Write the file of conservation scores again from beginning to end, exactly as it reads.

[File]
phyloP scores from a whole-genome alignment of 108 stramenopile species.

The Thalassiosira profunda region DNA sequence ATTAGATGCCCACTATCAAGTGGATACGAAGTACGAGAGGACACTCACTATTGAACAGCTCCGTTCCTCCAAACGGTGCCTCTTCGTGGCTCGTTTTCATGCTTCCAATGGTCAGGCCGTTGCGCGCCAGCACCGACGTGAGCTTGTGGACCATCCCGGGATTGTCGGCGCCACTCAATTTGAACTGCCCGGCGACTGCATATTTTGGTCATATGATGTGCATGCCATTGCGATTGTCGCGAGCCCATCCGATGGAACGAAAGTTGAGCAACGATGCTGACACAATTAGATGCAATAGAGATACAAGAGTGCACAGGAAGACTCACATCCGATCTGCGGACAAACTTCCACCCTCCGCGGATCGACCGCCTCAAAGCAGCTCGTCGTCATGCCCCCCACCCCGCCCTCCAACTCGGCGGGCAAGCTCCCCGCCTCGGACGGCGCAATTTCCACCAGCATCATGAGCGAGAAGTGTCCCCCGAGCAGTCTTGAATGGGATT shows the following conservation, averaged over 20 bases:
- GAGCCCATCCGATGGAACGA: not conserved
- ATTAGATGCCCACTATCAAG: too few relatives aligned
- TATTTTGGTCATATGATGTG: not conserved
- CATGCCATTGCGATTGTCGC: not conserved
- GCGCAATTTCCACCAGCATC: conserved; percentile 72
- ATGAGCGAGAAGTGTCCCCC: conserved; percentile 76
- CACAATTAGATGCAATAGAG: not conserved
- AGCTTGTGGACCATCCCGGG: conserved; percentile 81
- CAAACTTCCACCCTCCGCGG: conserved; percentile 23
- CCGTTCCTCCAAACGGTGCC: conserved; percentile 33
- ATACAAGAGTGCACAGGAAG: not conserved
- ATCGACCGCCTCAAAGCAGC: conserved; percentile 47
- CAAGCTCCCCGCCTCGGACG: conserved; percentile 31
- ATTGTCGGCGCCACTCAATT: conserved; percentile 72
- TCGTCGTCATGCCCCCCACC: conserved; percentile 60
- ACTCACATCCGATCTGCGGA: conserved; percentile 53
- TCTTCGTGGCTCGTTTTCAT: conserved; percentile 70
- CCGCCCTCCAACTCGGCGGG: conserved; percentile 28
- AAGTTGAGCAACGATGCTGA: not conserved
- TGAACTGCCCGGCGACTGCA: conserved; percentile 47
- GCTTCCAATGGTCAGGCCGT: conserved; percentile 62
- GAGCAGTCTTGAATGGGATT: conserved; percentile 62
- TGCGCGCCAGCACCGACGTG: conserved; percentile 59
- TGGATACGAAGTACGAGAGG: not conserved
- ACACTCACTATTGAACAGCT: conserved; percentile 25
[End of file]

phyloP scores from a whole-genome alignment of 108 stramenopile species.

The Thalassiosira profunda region DNA sequence ATTAGATGCCCACTATCAAGTGGATACGAAGTACGAGAGGACACTCACTATTGAACAGCTCCGTTCCTCCAAACGGTGCCTCTTCGTGGCTCGTTTTCATGCTTCCAATGGTCAGGCCGTTGCGCGCCAGCACCGACGTGAGCTTGTGGACCATCCCGGGATTGTCGGCGCCACTCAATTTGAACTGCCCGGCGACTGCATATTTTGGTCATATGATGTGCATGCCATTGCGATTGTCGCGAGCCCATCCGATGGAACGAAAGTTGAGCAACGATGCTGACACAATTAGATGCAATAGAGATACAAGAGTGCACAGGAAGACTCACATCCGATCTGCGGACAAACTTCCACCCTCCGCGGATCGACCGCCTCAAAGCAGCTCGTCGTCATGCCCCCCACCCCGCCCTCCAACTCGGCGGGCAAGCTCCCCGCCTCGGACGGCGCAATTTCCACCAGCATCATGAGCGAGAAGTGTCCCCCGAGCAGTCTTGAATGGGATT shows the following conservation, averaged over 20 bases:
- GAGCCCATCCGATGGAACGA: not conserved
- ATTAGATGCCCACTATCAAG: too few relatives aligned
- TATTTTGGTCATATGATGTG: not conserved
- CATGCCATTGCGATTGTCGC: not conserved
- GCGCAATTTCCACCAGCATC: conserved; percentile 72
- ATGAGCGAGAAGTGTCCCCC: conserved; percentile 76
- CACAATTAGATGCAATAGAG: not conserved
- AGCTTGTGGACCATCCCGGG: conserved; percentile 81
- CAAACTTCCACCCTCCGCGG: conserved; percentile 23
- CCGTTCCTCCAAACGGTGCC: conserved; percentile 33
- ATACAAGAGTGCACAGGAAG: not conserved
- ATCGACCGCCTCAAAGCAGC: conserved; percentile 47
- CAAGCTCCCCGCCTCGGACG: conserved; percentile 31
- ATTGTCGGCGCCACTCAATT: conserved; percentile 72
- TCGTCGTCATGCCCCCCACC: conserved; percentile 60
- ACTCACATCCGATCTGCGGA: conserved; percentile 53
- TCTTCGTGGCTCGTTTTCAT: conserved; percentile 70
- CCGCCCTCCAACTCGGCGGG: conserved; percentile 28
- AAGTTGAGCAACGATGCTGA: not conserved
- TGAACTGCCCGGCGACTGCA: conserved; percentile 47
- GCTTCCAATGGTCAGGCCGT: conserved; percentile 62
- GAGCAGTCTTGAATGGGATT: conserved; percentile 62
- TGCGCGCCAGCACCGACGTG: conserved; percentile 59
- TGGATACGAAGTACGAGAGG: not conserved
- ACACTCACTATTGAACAGCT: conserved; percentile 25